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Published November 9th, 2022
Baseball by the numbers: one man's journey into the world of analytics
Moraga resident Zo Obradovic Photo provided

It was Mark Twain (among others) who said, "There are three kinds of lies: lies, damned lies, and statistics." Zo (Zoran) Obradovic, Moraga resident and Principal Engineer for Research and Development for the Philadelphia Phillies baseball team - along with the other analysts on the Phillies and the analytics departments for the other 29 major league baseball teams - would beg to differ.
Prior to the creation of the analytics departments in major league baseball, most teams came to rely on Bill James, who in 1977 until 1988 published his annual `Bill James Baseball Abstracts' which analyzed and studied baseball through the use of statistical data.
It was in 2016 when the Philadelphia Phillies became the last team in the major leagues to start an analytics department and Obradovic became the third person hired for the department, though his path to the Phillies was not as the crow flies.
Growing up outside of Chicago and a big Chicago Cubs fan, Obradovic was immediately attracted to computers. "I thought computers were cool," Obradovic said. "Initially I found that you could play games on them and always thought they were super interesting and exciting. My dad felt that computers were not going anywhere but I told him to trust me on this one."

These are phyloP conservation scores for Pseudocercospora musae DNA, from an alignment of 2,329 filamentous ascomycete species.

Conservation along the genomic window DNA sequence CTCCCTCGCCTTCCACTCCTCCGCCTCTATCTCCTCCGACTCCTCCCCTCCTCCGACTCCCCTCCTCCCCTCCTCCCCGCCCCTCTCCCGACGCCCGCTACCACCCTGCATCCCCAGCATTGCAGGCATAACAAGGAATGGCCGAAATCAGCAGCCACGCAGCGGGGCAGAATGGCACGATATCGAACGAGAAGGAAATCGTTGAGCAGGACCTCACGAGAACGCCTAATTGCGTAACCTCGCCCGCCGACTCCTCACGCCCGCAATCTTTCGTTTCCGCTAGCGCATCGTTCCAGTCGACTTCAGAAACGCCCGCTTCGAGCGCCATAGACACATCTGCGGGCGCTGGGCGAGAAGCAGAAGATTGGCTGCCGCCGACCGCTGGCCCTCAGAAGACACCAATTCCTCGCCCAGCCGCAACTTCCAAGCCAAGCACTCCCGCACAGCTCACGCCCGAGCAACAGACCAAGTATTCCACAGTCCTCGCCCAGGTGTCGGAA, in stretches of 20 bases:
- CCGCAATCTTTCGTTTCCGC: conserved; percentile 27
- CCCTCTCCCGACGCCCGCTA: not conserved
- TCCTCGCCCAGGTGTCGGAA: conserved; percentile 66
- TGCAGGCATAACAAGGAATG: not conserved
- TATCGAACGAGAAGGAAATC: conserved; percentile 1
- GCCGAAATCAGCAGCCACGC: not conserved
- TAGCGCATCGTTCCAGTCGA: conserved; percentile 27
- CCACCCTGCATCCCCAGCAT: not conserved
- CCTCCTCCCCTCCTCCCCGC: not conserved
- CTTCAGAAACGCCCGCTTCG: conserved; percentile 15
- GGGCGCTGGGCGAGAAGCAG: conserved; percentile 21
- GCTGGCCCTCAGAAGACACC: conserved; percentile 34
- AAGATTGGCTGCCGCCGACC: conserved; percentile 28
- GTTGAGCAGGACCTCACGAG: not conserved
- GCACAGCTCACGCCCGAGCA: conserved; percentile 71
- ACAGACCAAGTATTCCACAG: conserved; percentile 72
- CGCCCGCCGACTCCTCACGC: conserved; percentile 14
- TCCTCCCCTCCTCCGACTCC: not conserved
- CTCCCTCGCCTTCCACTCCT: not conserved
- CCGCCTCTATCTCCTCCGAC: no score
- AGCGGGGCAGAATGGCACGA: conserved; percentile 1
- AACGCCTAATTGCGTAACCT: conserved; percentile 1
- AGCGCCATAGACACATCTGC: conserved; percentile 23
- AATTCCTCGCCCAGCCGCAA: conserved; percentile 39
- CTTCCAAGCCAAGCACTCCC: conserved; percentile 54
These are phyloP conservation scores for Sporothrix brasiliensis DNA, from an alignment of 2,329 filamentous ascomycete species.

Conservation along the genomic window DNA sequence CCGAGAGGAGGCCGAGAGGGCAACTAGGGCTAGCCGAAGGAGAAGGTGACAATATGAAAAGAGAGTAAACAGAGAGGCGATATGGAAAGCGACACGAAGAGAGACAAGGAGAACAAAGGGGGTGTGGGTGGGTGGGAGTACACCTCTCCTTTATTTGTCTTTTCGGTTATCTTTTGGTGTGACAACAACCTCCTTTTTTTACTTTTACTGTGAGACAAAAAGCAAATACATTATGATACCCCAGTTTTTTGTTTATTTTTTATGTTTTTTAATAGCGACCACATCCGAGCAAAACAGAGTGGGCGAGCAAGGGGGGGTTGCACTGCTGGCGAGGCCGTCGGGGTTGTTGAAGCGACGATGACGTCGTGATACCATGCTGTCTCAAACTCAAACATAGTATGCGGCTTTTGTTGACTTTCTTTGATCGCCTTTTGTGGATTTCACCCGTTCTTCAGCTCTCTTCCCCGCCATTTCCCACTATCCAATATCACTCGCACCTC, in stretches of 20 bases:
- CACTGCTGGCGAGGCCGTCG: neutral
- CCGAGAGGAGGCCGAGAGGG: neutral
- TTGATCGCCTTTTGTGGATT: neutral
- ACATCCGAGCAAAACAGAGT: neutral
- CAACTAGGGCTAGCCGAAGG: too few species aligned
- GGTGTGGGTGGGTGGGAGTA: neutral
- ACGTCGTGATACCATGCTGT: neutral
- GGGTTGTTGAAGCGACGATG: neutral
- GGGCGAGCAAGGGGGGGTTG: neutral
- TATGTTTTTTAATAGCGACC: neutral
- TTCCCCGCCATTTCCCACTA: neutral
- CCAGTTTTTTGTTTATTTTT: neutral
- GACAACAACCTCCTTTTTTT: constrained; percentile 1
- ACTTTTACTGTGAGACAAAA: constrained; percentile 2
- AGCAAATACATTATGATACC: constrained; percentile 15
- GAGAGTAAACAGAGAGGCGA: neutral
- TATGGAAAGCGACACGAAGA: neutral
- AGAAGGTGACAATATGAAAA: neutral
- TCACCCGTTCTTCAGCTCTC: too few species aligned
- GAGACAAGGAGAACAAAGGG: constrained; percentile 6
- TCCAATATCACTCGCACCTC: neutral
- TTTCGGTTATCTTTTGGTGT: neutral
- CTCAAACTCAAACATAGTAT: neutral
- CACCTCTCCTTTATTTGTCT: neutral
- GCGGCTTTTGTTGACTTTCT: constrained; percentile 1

After graduating from the University of Chicago and Purdue University with a BS and MS in computer science, Obradovic worked on Wall Street for 10 years and began some startups in Chicago. With the unpleasant weather and lack of space in Chicago and at the admonition of his wife Jackie, Zo chose to move to the Bay Area. "We lived a mile off the 80 freeway and drove the 2,200 miles, getting off at the Golden Gate Bridge," Obradovic said.
After leaving Bank of America, Obradovic began working with some startups like VSCO, a photo and video editing app. The demands of startups required Obradovic working late into the evenings and on weekends. "At that point, I decided that I did not want to be gone from my family," Obradovic said. "I wanted to be there for my wife and kids."
That's when fate stepped in and Obradovic learned that computers, videos and baseball were interconnected in the major leagues. "I saw an ad for a job in computers for the Philadelphia Phillies on their website and on a spur, I applied for the position just to see where it would go," Obradovic said. "A couple of weeks later, I received a call from Andy Galdi who has just been hired as the Phillies Director of Baseball Research and Development and learned that the Phillies were creating an analytics department."